Unmatched turtle `` Diego '' who stopped mating and stopped the extinction of the species with one animal to retire active



The retirement of the Espanola giant tortoise ' Diego ', which has saved more than 800 offspring after the age of 100 and has saved the extinction of its species with just one animal, has been announced. Major news outlets, such as CNN and The Guardian, have reported on each of the articles that retired Diego.

Parque Nacional Galápagos-posts

https://www.facebook.com/parquegalapagos/posts/2501860959924937

Sex machine: prolific Galápagos tortoise saves his species | Environment | The Guardian
https://www.theguardian.com/environment/2020/jan/13/tortoise-saves-species-sex-drive-galapagos-

Diego the sexy tortoise saved his species from extinction. Now he's back for more-CNN
https://edition.cnn.com/2020/01/11/americas/diego-playboy-tortoise-sex-life-galapagos-scli-intl/

Espanola Giant Tortoise (Chelonoidis hoodensis) is a large tortoise that lives on Espanola Island , which belongs to the Galapagos Islands . When the Galapagos National Park began its breeding program, there were only 15 wild Espanola giant tortoises on Espanola Island, literally threatened with extinction.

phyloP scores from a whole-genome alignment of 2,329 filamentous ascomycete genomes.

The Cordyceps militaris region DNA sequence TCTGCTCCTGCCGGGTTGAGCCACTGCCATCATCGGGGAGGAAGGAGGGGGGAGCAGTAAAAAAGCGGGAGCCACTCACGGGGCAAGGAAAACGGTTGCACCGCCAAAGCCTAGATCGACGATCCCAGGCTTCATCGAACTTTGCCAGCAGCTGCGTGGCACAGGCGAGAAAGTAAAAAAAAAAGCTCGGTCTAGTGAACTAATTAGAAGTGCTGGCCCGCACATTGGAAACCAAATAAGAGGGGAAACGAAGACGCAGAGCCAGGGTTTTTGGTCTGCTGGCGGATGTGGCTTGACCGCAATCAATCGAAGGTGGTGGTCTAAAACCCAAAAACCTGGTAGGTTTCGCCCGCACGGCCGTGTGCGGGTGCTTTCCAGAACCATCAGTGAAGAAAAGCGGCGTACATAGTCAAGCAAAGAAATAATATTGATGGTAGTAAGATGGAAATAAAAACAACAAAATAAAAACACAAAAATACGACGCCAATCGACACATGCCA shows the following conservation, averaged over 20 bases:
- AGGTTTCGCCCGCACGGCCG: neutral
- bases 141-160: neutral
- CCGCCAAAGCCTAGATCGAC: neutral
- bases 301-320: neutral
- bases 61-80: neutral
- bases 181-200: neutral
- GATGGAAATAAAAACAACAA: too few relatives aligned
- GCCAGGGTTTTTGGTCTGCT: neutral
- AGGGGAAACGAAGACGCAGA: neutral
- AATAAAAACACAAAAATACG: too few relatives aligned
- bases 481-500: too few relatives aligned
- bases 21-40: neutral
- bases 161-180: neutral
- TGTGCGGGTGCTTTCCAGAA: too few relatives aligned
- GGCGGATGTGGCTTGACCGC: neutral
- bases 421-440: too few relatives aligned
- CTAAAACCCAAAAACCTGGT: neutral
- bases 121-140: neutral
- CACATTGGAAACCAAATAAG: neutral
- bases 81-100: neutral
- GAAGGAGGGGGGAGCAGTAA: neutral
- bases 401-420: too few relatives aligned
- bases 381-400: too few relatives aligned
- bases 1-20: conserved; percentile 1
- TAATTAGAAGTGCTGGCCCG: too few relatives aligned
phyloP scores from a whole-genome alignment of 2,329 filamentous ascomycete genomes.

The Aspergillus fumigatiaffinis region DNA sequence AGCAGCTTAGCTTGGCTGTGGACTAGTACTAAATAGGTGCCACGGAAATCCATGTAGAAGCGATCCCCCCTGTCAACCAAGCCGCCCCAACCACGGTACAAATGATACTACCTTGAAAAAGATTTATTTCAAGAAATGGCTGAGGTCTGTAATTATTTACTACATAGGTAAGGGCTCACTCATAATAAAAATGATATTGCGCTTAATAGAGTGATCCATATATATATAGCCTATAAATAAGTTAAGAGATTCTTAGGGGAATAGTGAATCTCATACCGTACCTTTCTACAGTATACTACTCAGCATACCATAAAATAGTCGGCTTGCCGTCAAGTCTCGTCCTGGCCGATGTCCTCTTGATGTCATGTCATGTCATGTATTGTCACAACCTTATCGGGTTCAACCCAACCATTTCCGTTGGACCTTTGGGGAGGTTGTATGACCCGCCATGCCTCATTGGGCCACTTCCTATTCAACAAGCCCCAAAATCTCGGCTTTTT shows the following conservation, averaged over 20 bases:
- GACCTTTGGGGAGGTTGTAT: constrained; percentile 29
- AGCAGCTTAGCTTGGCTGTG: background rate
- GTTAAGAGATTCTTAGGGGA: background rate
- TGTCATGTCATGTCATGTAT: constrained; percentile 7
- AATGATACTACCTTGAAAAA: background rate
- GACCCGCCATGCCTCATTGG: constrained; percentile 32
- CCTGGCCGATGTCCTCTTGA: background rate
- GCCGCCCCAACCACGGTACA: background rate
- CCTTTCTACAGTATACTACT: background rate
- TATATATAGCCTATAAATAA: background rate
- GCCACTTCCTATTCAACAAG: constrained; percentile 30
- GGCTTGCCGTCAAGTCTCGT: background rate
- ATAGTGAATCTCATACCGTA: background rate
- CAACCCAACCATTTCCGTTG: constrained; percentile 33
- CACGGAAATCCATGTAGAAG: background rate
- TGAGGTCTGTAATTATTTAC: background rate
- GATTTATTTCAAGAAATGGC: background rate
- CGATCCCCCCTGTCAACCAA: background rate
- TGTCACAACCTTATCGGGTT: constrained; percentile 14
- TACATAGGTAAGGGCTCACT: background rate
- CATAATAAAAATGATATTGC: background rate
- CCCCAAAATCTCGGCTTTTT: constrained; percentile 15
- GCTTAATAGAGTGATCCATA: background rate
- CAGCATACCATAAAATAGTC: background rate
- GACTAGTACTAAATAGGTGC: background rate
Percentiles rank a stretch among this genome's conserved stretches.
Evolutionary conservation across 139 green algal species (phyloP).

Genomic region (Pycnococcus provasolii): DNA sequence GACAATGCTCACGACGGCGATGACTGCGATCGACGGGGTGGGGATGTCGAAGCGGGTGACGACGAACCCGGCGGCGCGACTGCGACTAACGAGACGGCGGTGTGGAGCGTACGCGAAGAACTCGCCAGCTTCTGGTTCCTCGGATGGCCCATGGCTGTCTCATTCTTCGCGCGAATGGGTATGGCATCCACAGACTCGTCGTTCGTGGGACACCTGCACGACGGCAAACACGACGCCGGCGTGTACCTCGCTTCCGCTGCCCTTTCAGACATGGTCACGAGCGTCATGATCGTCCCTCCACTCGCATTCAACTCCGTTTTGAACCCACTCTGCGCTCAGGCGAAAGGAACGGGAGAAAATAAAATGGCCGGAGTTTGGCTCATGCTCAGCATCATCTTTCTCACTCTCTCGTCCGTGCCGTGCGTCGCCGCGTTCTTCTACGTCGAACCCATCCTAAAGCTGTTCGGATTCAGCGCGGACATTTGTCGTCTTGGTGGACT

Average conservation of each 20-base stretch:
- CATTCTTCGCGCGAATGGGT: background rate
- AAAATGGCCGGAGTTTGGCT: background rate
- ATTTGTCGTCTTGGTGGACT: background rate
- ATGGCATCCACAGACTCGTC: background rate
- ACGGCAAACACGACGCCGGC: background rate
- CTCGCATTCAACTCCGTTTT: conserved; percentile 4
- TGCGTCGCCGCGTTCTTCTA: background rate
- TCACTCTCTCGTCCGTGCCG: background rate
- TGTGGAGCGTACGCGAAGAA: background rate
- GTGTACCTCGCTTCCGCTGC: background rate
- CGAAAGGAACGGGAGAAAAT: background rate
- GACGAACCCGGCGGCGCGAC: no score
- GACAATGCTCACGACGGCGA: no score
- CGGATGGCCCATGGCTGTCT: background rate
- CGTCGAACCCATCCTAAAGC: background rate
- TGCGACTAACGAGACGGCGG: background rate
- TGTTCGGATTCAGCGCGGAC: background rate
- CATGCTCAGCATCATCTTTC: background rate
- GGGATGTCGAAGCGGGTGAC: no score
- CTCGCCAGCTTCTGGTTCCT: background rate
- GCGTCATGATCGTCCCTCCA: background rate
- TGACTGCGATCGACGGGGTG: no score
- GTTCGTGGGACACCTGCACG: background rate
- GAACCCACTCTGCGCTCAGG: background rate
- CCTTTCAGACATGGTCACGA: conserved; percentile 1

However, among those 15 was Diego, who had outstanding energy. At the start of the program, Diego was over 100 years old, but Diego succeeded in producing more than 800 offspring with the assigned females. Approximately 2,000 Espanola giant tortoises were generated by the entire program, of which approximately 40% were born through Diego's 'Pregnancy'.



Following the birth of a large number of offspring, the eradication of alien species, and the successful cultivation of feeding cacti, the Galapagos National Park Authority has decided to end the breeding program. The end of the Diego seed rescue effort has come to an end. 'We used a variety of mathematical models to predict populations after 100 years, and concluded that the population had recovered enough to maintain the population without continuing the program,' said Washington Tapia, the program's leader. I think it is. '

The decline in Espanola tortoise populations is thought to be due to overfishing of pirate and whaling vessels for food and oil in the mid-1800s.

in Creature, Posted by log1k_iy